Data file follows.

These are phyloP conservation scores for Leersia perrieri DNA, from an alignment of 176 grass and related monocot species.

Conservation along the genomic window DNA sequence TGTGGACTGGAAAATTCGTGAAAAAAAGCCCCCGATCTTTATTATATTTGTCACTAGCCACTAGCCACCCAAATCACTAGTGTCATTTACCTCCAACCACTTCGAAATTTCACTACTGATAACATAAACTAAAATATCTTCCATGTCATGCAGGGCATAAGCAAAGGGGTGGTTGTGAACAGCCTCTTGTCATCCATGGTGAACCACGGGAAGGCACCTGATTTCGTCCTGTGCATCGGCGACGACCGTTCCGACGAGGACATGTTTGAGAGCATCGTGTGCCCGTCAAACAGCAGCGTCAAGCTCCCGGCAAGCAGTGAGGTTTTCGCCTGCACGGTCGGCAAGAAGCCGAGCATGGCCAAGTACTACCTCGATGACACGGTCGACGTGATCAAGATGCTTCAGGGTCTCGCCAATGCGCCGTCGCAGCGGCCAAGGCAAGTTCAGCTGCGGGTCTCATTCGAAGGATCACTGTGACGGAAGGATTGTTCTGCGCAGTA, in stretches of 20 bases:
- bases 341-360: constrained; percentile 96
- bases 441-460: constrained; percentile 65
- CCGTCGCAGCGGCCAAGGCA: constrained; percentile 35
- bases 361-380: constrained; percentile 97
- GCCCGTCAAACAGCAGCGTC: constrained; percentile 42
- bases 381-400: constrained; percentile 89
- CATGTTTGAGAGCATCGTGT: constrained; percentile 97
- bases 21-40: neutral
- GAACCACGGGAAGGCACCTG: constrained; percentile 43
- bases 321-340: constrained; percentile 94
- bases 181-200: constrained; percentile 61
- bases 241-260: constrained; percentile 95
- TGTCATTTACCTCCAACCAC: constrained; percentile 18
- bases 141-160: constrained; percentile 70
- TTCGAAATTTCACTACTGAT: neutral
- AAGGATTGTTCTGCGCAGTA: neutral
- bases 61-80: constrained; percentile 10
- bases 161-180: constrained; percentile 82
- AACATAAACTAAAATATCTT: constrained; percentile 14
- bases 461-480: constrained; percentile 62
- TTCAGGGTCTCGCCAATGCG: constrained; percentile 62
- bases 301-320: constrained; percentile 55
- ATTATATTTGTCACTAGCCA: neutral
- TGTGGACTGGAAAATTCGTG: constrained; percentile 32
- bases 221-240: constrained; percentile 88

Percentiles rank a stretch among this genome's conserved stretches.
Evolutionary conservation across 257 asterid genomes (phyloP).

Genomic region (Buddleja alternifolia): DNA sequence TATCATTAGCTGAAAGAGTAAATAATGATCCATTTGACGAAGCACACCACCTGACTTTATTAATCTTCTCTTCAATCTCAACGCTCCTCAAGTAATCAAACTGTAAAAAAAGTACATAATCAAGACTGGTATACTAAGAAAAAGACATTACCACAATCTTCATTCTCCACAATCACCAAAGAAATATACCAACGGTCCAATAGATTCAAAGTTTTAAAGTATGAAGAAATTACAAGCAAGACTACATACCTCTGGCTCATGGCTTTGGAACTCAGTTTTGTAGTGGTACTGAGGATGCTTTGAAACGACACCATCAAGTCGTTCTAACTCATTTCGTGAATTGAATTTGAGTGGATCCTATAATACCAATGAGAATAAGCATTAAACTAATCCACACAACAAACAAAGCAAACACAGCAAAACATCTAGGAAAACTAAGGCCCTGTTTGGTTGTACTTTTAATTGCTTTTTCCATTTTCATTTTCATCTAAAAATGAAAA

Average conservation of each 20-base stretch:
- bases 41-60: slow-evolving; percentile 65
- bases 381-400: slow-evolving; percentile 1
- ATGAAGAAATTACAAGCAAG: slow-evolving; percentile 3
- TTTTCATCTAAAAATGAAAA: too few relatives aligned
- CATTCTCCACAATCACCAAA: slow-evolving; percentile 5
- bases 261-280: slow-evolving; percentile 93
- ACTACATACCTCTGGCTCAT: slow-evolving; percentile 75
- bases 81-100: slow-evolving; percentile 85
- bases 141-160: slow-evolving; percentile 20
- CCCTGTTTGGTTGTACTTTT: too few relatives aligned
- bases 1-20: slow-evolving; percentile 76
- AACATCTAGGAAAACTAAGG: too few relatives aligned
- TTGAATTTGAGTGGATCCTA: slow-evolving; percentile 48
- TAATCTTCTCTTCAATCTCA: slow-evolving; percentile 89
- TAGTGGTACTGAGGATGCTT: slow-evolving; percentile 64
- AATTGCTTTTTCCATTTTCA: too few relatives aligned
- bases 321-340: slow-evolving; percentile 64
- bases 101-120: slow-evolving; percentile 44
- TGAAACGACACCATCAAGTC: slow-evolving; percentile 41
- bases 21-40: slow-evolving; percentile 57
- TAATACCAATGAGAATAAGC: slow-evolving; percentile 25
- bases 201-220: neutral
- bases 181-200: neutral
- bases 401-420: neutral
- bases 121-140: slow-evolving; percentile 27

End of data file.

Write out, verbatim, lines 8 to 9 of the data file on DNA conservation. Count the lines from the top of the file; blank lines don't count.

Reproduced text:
- bases 381-400: constrained; percentile 89
- CATGTTTGAGAGCATCGTGT: constrained; percentile 97